On Tue, May 13, 2003 at 05:45:45AM +0900, Simon Strandgaard wrote:
> BOOM = system+backquote outputs to stdout/stderr,  interfering with the
> output of the C/C++ application.
> 
> This interference is what to avoid. I want to be able to
> redirect Rubys output elsewhere: logfile/statusbox/text-buffer.

But the process you run with system/backquote is not Ruby, and therefore its
output is not Ruby's output. It's a completely different program, run using
fork + exec, but run in the same Unix environment as your main program (as
it should be: fork simply duplicates the existing process)

You can redirect Ruby's output elsewhere ($defout), but it's the child's
output that you are asking about.

Now, you can always replace 'system' with a function with runs a child,
captures its output, and forwards it to a Ruby IO object. Matz suggested
putting something like 'system2' in the the Ruby library for this purpose.

But then you say that you want to do this without modifying existing Ruby
code. You can always replace 'system' and 'backtick' with your own versions
if you wish. But I still don't think it makes sense.

The environment in which a Unix program runs looks, at its simplest, like
this:

                 MAIN
               +---------------------------------+
               |                                 |
               | FD                              |
stdin -------> | 0                               |
stdout<------- | 1                               |
stderr<------- | 2                               |
               |                                 |
               |                                 |
               +---------------------------------+

It can ignore stdin/stdout/stderr of course - as it would if it were a GUI
program, say.

Now, from this main program, you want to call a function, which happens to
be written in Ruby.

It must be true that either:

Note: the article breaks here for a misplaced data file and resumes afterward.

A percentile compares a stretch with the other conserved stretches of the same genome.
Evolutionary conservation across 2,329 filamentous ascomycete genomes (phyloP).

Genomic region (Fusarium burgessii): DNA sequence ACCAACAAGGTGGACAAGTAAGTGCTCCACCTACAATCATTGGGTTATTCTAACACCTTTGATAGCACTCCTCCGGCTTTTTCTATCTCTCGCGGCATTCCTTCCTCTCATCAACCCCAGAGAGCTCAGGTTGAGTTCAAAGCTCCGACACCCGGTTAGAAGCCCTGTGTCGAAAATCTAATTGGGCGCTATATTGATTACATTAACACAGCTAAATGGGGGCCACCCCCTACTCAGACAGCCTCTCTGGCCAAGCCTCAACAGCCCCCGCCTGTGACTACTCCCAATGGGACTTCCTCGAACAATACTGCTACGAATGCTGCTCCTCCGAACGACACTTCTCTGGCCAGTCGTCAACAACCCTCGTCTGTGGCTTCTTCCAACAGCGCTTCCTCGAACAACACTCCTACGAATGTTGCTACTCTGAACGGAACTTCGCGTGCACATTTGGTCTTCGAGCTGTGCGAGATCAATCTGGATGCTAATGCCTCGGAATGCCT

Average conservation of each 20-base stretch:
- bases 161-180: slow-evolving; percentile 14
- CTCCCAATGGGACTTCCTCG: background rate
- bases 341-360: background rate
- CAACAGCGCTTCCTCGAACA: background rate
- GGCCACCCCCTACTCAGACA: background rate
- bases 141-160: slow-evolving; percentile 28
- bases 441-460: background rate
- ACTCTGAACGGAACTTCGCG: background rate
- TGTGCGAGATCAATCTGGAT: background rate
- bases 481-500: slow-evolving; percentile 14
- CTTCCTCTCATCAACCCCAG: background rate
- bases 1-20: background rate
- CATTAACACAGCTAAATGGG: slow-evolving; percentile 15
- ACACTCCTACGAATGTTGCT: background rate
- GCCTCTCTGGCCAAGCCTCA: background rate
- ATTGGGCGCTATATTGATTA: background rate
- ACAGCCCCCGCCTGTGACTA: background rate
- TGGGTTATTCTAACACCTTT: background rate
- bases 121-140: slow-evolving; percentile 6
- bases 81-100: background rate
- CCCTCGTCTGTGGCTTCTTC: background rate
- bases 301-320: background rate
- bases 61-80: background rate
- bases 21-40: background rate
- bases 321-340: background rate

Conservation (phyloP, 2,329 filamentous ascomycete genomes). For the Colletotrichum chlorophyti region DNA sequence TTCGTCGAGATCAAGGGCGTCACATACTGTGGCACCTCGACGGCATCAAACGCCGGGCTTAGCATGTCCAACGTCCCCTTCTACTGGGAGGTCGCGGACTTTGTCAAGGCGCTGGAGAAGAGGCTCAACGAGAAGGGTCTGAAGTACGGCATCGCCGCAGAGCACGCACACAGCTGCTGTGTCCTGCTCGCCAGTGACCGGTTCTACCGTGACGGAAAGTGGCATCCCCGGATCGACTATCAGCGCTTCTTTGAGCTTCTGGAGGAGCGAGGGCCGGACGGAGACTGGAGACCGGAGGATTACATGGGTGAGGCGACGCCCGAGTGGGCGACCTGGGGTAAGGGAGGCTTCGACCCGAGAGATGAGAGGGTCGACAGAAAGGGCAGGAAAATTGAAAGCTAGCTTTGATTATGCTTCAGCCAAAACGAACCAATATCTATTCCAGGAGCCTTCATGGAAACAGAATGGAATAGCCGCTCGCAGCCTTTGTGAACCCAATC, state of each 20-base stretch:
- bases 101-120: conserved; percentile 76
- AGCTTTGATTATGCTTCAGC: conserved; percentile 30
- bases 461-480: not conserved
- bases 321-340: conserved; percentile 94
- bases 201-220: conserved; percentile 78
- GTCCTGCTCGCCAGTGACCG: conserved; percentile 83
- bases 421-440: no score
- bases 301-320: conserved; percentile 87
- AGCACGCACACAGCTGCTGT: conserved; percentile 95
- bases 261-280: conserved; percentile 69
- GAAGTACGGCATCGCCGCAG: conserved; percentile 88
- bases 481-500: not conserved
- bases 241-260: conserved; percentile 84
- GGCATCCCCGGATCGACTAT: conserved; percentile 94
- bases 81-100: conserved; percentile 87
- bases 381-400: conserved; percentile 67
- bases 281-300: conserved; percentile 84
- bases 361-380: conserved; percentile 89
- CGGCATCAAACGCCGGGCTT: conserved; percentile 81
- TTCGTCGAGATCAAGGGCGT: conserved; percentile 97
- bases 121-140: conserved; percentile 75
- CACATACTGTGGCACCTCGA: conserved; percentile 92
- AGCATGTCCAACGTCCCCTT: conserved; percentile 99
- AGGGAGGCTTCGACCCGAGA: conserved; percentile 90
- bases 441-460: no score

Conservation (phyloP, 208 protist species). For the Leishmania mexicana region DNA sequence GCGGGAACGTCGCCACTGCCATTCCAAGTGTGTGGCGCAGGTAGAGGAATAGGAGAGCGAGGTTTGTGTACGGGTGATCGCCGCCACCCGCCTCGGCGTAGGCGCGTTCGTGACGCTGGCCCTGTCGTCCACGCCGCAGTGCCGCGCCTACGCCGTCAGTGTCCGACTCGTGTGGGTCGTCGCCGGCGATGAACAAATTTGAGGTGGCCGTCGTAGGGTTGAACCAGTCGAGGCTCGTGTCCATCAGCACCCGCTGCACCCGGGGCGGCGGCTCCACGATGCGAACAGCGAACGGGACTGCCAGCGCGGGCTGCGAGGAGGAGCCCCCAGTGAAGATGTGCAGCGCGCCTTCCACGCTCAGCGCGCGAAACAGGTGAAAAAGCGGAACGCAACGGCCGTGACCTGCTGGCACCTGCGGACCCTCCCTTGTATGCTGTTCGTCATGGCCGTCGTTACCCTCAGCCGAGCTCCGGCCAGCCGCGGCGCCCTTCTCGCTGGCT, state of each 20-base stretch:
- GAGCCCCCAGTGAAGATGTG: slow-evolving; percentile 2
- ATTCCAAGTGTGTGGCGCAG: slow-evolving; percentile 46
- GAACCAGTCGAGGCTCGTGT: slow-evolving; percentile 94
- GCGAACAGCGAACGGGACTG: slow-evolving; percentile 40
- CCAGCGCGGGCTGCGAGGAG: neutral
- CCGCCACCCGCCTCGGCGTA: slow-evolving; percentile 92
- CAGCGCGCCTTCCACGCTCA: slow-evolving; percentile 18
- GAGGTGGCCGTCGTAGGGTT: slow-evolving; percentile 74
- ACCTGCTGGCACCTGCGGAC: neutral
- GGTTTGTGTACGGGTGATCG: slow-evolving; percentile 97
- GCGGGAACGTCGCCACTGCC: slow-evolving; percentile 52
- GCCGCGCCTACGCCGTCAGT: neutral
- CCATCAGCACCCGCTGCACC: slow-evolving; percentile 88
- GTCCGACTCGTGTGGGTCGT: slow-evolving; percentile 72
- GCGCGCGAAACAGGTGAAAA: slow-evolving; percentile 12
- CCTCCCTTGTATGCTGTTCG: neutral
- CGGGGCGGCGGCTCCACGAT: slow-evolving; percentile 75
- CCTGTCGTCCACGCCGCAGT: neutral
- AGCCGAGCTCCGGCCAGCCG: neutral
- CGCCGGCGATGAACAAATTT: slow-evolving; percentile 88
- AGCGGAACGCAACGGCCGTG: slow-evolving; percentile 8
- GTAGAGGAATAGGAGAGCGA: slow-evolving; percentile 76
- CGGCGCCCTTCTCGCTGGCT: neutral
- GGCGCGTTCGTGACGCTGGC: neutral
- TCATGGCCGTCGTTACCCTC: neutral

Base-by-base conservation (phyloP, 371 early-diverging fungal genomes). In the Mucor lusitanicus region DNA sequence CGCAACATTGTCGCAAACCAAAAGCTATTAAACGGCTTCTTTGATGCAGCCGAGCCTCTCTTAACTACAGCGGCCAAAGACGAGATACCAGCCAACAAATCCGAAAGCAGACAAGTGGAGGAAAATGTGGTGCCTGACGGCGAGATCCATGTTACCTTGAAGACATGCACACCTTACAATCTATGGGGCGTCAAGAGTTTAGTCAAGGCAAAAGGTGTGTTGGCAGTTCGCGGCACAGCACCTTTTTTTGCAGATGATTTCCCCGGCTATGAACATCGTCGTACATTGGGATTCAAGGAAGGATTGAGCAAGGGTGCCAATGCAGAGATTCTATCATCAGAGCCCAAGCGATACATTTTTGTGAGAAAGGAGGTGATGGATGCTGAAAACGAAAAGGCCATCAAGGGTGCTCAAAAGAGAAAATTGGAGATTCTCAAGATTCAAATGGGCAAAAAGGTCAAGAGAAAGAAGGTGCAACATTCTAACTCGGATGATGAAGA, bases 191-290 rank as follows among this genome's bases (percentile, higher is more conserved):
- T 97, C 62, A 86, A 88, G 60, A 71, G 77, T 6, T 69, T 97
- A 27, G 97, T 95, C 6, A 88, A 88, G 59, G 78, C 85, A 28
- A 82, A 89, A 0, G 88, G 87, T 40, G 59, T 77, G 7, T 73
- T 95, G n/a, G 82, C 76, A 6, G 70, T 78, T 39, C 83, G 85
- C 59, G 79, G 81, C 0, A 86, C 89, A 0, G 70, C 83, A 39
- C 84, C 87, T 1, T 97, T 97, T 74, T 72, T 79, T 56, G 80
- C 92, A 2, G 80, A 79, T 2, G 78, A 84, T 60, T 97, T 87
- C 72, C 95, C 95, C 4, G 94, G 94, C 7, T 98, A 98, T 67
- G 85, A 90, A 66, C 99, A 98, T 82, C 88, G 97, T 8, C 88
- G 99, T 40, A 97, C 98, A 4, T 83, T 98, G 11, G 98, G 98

* This function makes no use of stdin/stdout/stderr at all. In that case
  there is no problem, agreed?

* This function *does* communicate on stdin/stdout/stderr.

So I think you are saying in the second case you want to run it in a
'sandbox', a simulated Unix environment where it gets its own private
stdin/stdout/stderr:

               +---------------------------------+
               |                                 |
               |               +-----------+     |
stdin -------> | 0      obj0-->| 0 Sandbox |     |
stdout<------- | 1      obj1<--| 1         |     |
stderr<------- | 2      obj2<--| 2         |     |
               |               +-----------+     |
               |                                 |
               +---------------------------------+

I think you are asking for the Ruby interpreter to be the sandbox itself,
and to trap every single possible case where output might be written to
stdout/stderr, and have it redirect to Ruby IO calls instead. In the general
case, this is simply not possible whilst the Sandbox is in the same process
as you, because it shares fd0/1/2 with the the main program (because both
Ruby and C *are* part of the same program), and therefore the program has a
way to write to fd0/1/2.

Rewriting 'system' and backtick would catch some cases, but certainly not
all.

The only way to guarantee trapping of all output on fd 1 in the Sandbox into
some string object 'obj1' is to do it at the Unix API layer. This means
creating a new pipe and pass one end of it to the code running in the
Sandbox as fd 1. This then *forces* you to use a separate process, because
it must be possible for the Sandbox to be doing work and writing to one end
of the pipe whilst the main program is reading the other end of the pipe.
(You could also use native threads, but Ruby doesn't play safely with
threads)

So to summarise:

Case 1: the Ruby code doesn't use stdout/stderr at all

  Solution 1:
  Trivial, nothing to do.
  (Most well-written libraries will be in this category)

Case 2: the Ruby code writes to stdout/stderr from Ruby, but does not in
turn run any C or external programs which would write directly to Unix fd
1/2 (which includes exec'ing another program using fork/exec, system,
backtick etc)

  Solution 2:
  Just reset $defout and now $deferr (thanks, Matz!)

Case 3: the Ruby code calls other programs (via embedded C calls or exec)
which in turn write directly to Unix stdout/stderr

  Solution 3a:
  Modify the Ruby code so that it captures that output itself at the 
  appropriate points (e.g. using IO.popen) if possible
or
  Solution 3b:
  When you call the Ruby code, first fork a subprocess which gets a whole
  new stdin/stdout/stderr on pipes (and therefore any C or external
  programs it calls will also communicate on those pipes). That's the
  solution 'capture_output' I gave before.

> The problem is fairly simple, but I doubt anyone understands me ???

If I do understand you, then you are asking for something impossible. I
think you would realise this if you understood the Unix execution
environment a little better.

Regards,

Brian.